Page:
How are Washington's parks feeling the effects of climate change?
Summer drives are a way of life here in the Pacific Northwest.
You know the drill: Drive out to a scenic viewpoint, inhale that fresh air, feel the sunshine. It's a reward for making it through another drizzly, bone-chilling winter.
For over a century, Five Mile Drive — built on top of the bluffs at Point Defiance Park in Tacoma — has given park-goers one of the most stunning views of Puget Sound, right from their car.
But last month, Metro Parks Tacoma announced that the outer loop was permanently closed to vehicles after a geotechnical assessment found that the erosion of the bluffs posed a safety risk.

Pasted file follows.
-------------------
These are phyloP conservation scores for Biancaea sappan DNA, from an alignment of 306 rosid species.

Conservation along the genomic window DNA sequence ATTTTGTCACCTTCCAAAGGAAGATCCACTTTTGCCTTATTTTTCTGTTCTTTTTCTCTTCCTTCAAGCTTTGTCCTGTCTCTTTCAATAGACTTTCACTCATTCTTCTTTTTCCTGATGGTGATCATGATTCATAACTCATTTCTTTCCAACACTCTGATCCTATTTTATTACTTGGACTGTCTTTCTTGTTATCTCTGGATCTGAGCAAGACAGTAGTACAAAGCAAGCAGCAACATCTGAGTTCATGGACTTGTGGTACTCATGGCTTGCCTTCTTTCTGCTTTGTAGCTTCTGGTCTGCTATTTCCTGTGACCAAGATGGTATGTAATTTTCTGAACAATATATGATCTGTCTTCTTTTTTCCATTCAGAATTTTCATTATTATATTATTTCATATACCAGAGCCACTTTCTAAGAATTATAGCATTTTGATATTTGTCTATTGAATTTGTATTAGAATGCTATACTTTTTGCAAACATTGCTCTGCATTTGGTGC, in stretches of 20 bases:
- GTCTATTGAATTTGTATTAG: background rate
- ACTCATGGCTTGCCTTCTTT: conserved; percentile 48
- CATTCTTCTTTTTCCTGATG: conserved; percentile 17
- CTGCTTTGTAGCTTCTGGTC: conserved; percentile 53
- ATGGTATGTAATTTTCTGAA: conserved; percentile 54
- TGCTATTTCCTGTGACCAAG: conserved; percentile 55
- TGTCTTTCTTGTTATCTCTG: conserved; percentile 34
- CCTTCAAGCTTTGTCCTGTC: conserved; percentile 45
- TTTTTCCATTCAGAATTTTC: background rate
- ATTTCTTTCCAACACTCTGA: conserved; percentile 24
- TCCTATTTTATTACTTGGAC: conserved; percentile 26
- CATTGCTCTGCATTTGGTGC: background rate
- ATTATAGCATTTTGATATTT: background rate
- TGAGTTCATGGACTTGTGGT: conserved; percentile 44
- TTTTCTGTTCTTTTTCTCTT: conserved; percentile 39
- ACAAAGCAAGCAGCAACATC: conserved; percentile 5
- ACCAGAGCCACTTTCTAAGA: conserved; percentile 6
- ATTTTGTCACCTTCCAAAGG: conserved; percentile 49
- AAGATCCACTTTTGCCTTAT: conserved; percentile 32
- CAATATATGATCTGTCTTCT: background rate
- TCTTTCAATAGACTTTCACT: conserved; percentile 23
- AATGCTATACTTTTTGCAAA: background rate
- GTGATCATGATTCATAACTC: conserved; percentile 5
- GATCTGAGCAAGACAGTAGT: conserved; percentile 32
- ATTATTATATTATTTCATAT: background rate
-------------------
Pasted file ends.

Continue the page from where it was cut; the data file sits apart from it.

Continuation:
The report did not explicitly link the erosion to climate change, but park officials say they believe there is a connection.
So, how are Washington's parks responding to the effects climate change is having on our coastlines, forests and mountains?
Soundside producer Noel Gasca talked to Marty Stump, chief planning officer for Metro Parks Tacoma, about how the agency is planning to create a more climate-resilient Point Defiance.
Later, Soundside host Libby Denkmann talks to Lisa Lantz, parks stewardship manager for the Washington State Parks and Recreation Commission, about the ways climate change has already altered how we interact with nature.